[Accessforall] Minutes of AccessForAll Meeting on 2012-01-31

Liddy Nevile liddy at sunriseresearch.org
Thu Feb 9 21:23:49 UTC 2012


Gregg

I think we are in 'violent agreement' - excellent!!!

Liddy


On 10/02/2012, at 8:19 AM, Gregg Vanderheiden wrote:

>
>
>
> On Feb 9, 2012, at 3:10 PM, Liddy Nevile wrote:
>
>> Colin
>>
>> I am sure that we will have a problem because some of us see this  
>> as a metadata problem and some don't. I don't know another word or  
>> way of describing what we are doing as I think we are trying to use  
>> descriptions of resources and services to adapt what is delivered  
>> to the user to their needs and preferences.
>>
>> Anyway, I am wondering why this group wants to reinvent how to do  
>> metadata? URIs are for machines - words are for humans. If you look  
>> at the ISO standard for metadata (N19788) you will see that there  
>> are words for humans and URIs for machines ????
>
> What are you trying to say?    The resource descriptions are for  
> Machines to use to match resources to user needs.    So are you  
> arguing FOR urls?
>
>>
>> As for what Gregg is calling tags - I am really confused. I don't  
>> know what they are.
>
>> I think what he wants (what you want, Gregg) is an easy way of  
>> looking at the property-value pairs once we have them - so a person  
>> can have a collection that is relevant to them and forget the rest?
> close.   it is so that they can more easily FIND one when they don't  
> know what it is called so can't search by its name.
>
>> or so they have the ones that are useful to them,even though in  
>> another context they might be useful to someone with a very  
>> different set of needs?
>
> not this.    TAGS are for searching the listing more easily.  They  
> have nothing to do with use.
>
>
>> For example, if my problem is difficulty with hearing but I have  
>> good eyesight, I want a collection of things to do with sound to  
>> work on but I won't need special things for sight.
> This is not what this is about.   There will be tools that make it  
> easy to determine what helps you.  no human should have to go  
> digging through the huge preference file and trying to make sense of  
> it.  Users should never see the preference registry.
>
>> People who work with metadata create sets like this by having what  
>> they call faceted views - or they have application profiles - maybe  
>> a set for mildly deaf users, and a set for severely deaf users??
> What is proposed allows all this and more.
>>
>> I think that fortunately many of the problems being raised here  
>> have been worked on for many years now by metadata experts and the  
>> solutions are not as far away as they seem.
> Not sure what you mean.    Who said the solutions were far away?     
> With all the work that has been done - I think we are very close to  
> what we need.
>>
>> Liddy
>>
>>
>>
>> On 10/02/2012, at 3:59 AM, Clark, Colin wrote:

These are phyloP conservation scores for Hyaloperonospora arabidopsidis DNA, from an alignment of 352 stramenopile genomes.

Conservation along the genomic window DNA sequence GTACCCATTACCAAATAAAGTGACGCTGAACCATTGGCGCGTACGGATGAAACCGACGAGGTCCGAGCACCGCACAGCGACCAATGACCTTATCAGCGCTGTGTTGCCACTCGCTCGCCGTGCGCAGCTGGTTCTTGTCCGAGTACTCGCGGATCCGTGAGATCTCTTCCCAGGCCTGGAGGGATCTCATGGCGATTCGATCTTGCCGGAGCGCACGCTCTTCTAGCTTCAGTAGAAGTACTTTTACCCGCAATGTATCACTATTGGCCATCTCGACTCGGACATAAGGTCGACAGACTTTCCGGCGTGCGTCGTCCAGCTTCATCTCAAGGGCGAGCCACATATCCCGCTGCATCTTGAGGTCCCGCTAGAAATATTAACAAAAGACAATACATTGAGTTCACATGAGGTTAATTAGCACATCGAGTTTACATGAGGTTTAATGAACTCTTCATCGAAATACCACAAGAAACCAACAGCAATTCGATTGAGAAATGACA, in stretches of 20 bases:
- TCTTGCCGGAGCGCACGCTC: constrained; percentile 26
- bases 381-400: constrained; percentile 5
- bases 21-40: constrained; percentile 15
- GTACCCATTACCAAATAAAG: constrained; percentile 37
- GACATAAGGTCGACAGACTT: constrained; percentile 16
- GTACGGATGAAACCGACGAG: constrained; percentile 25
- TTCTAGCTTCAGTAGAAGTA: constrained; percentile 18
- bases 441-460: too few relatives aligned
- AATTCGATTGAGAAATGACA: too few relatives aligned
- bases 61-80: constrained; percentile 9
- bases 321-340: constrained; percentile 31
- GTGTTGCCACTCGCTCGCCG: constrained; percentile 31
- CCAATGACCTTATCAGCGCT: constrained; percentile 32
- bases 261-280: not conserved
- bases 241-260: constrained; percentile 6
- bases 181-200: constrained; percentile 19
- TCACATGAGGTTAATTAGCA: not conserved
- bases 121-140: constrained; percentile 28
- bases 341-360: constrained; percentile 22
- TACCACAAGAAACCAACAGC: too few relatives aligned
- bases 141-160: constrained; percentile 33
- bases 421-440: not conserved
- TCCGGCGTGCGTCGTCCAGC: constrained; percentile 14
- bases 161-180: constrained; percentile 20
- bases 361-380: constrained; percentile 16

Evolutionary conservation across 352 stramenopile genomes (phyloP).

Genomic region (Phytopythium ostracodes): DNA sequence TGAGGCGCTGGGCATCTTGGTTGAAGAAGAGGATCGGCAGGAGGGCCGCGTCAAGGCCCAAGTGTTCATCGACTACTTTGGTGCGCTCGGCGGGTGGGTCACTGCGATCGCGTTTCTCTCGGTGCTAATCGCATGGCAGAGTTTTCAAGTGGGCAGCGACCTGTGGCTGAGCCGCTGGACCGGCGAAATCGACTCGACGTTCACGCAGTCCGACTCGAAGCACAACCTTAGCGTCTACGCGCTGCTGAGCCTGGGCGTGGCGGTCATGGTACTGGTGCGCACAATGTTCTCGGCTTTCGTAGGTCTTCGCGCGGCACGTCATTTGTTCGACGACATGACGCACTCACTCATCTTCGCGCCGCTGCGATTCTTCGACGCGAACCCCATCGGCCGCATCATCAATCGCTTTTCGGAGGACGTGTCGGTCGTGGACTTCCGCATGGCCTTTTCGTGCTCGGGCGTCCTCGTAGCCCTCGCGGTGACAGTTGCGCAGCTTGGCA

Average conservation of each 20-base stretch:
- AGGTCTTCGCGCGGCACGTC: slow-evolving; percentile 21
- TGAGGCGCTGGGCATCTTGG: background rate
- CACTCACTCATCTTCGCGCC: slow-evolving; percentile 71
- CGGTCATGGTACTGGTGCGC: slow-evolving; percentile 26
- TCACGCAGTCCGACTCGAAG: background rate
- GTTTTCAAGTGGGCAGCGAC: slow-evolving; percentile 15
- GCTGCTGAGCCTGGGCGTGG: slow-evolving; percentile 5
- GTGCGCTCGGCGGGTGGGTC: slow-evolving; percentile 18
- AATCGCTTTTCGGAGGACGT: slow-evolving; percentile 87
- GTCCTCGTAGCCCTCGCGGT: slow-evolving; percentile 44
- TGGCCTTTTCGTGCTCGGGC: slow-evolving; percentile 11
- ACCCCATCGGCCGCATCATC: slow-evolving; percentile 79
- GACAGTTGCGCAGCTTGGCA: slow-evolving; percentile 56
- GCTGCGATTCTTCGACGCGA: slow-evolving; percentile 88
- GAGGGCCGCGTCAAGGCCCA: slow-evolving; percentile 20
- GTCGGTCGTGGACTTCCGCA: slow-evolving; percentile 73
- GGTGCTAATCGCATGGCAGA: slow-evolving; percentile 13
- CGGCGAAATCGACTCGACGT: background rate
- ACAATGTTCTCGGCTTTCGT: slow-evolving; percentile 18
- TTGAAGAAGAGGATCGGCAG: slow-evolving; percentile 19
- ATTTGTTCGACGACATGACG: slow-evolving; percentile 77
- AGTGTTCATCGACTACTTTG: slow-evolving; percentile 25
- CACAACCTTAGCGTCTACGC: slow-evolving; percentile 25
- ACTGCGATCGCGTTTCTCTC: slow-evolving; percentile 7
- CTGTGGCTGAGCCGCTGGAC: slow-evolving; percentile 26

>>
>>> Hi Liddy,
>>>
>>> On 2012-02-09, at 1:39 AM, Liddy Nevile wrote:
>>>> I think we should remember that from the perspective of JTC1, a  
>>>> lot of work has been done to make a standard for metadata that is  
>>>> the simplest and most used way of providing and implementing  
>>>> metadata. I think at least for the purposes of JTC1, this expert  
>>>> advice should be noted. Beyond that, as most major entities in  
>>>> Europe use the sort of metadata advocated now by JTC1, I see no  
>>>> reason for trying to invent a better way of doing things?
>>>
>>> We're actually 100% in agreement here. I perhaps should have been  
>>> more explicit, but I see ISO 24751 as exactly an example of that  
>>> "judicious use of containment" that I was referring to in my  
>>> previous email.
>>>
>>> What we do need is to come up with a reasonable extension  
>>> mechanism, which is representation-independent (i.e. it can't  
>>> depend on, say, XML namespaces), so that communities can  
>>> contribute their own properties easily and in a way that won't  
>>> collide with others.
>>>
>>>> Eric Miller has pointed out that the magic of URIs, as Tim BL  
>>>> says, is that they can always be disambiguated and they make it  
>>>> easy for people to add their own. I am not an expert in  
>>>> optimization but I do know that the use of URIs does not mean  
>>>> that people get lost because everything is URIs instead of words.  
>>>> The usual implementations have clear instructions and wizards for  
>>>> humans that 'speak' about the definitions of the terms  
>>>> represented by the URIs in ways that are appropriate to the  
>>>> audience using the wizards - and these vary enormously without  
>>>> any effect on the resulting metadata.
>>>
>>> I get the magic of URIs. My point is about human users of the  
>>> specification. Compare Gottfried's example (http://myurc.org/TR/res-prop-vocab1.0/ 
>>> ) to the ISO 24751 spec. Which one is easier to understand, at a  
>>> glance?
>>>
>>> The optimization question is straightforward: we just need to come  
>>> up with a non-redundant technique for solving the very important  
>>> issue that Gottfried raises with his proposal: namespacing.
>>>
>>> Hopefully this clarifies,
>>>
>>> Colin
>>>
>>> ---
>>> Colin Clark
>>> Lead Software Architect,
>>> Inclusive Design Research Centre, OCAD University
>>> http://inclusivedesign.ca
>>>
>>
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